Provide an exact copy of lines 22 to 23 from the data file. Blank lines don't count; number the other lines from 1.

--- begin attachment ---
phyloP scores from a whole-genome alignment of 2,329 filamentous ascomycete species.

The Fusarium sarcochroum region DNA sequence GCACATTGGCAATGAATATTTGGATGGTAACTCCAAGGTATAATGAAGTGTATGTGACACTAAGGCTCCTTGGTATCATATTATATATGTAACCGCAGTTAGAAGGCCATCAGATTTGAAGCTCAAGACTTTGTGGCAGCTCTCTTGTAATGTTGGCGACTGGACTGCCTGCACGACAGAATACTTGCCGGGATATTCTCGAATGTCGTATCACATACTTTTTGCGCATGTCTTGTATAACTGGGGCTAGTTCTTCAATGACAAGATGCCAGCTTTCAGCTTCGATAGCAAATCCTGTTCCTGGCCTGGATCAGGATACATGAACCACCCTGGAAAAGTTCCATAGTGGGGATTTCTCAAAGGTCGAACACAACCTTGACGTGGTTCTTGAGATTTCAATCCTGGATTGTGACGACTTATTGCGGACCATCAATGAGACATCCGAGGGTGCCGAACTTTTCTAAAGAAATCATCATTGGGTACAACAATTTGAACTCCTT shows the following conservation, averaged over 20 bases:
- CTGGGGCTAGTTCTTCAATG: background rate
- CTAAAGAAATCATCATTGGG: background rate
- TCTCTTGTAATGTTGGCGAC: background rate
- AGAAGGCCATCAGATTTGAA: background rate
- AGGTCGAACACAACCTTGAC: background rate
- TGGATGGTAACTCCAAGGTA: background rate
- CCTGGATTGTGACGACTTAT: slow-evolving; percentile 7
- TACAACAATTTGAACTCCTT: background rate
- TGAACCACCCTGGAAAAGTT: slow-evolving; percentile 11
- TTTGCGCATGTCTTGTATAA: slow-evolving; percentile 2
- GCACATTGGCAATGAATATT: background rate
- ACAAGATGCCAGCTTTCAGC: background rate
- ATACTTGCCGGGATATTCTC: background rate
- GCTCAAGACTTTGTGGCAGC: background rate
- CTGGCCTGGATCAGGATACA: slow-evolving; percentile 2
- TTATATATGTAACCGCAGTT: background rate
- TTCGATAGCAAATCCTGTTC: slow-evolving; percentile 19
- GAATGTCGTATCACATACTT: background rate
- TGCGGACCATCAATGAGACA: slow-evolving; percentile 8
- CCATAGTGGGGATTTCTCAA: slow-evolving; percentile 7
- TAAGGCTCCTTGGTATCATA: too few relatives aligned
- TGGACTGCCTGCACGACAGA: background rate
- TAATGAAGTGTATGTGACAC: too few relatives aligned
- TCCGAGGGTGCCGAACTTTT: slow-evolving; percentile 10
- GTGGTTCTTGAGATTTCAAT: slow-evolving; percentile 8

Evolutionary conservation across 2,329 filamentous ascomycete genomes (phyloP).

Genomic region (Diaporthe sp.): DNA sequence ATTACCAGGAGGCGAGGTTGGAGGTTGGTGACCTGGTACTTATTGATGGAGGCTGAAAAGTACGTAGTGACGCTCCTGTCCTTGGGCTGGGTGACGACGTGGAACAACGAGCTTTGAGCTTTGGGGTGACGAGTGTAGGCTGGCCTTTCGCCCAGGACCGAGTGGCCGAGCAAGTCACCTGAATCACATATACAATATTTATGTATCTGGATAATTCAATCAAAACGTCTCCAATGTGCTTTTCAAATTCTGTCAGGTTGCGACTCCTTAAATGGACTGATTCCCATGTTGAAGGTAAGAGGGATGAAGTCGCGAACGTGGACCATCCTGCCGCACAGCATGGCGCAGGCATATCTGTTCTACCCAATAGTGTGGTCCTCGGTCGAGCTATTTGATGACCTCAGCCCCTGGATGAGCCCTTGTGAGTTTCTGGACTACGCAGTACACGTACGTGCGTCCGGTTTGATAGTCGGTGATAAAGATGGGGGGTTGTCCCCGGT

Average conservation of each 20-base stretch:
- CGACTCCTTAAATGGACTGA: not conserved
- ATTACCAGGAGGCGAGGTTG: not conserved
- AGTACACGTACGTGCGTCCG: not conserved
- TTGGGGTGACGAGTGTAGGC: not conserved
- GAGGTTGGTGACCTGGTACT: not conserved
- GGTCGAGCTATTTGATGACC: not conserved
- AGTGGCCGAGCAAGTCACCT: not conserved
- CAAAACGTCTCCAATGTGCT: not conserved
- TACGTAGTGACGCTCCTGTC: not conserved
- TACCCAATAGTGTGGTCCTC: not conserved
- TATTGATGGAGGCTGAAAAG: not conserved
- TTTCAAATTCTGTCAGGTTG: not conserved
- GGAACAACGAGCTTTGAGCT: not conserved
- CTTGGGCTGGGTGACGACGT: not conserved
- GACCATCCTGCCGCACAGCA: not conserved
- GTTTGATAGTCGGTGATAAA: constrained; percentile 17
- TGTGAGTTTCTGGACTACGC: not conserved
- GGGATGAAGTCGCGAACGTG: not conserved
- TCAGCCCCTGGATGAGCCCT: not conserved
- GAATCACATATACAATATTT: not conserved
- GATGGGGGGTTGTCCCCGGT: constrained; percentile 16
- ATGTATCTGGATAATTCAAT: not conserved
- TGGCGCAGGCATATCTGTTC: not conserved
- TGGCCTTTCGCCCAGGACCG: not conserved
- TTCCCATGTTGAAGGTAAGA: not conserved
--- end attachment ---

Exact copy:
- CCATAGTGGGGATTTCTCAA: slow-evolving; percentile 7
- TAAGGCTCCTTGGTATCATA: too few relatives aligned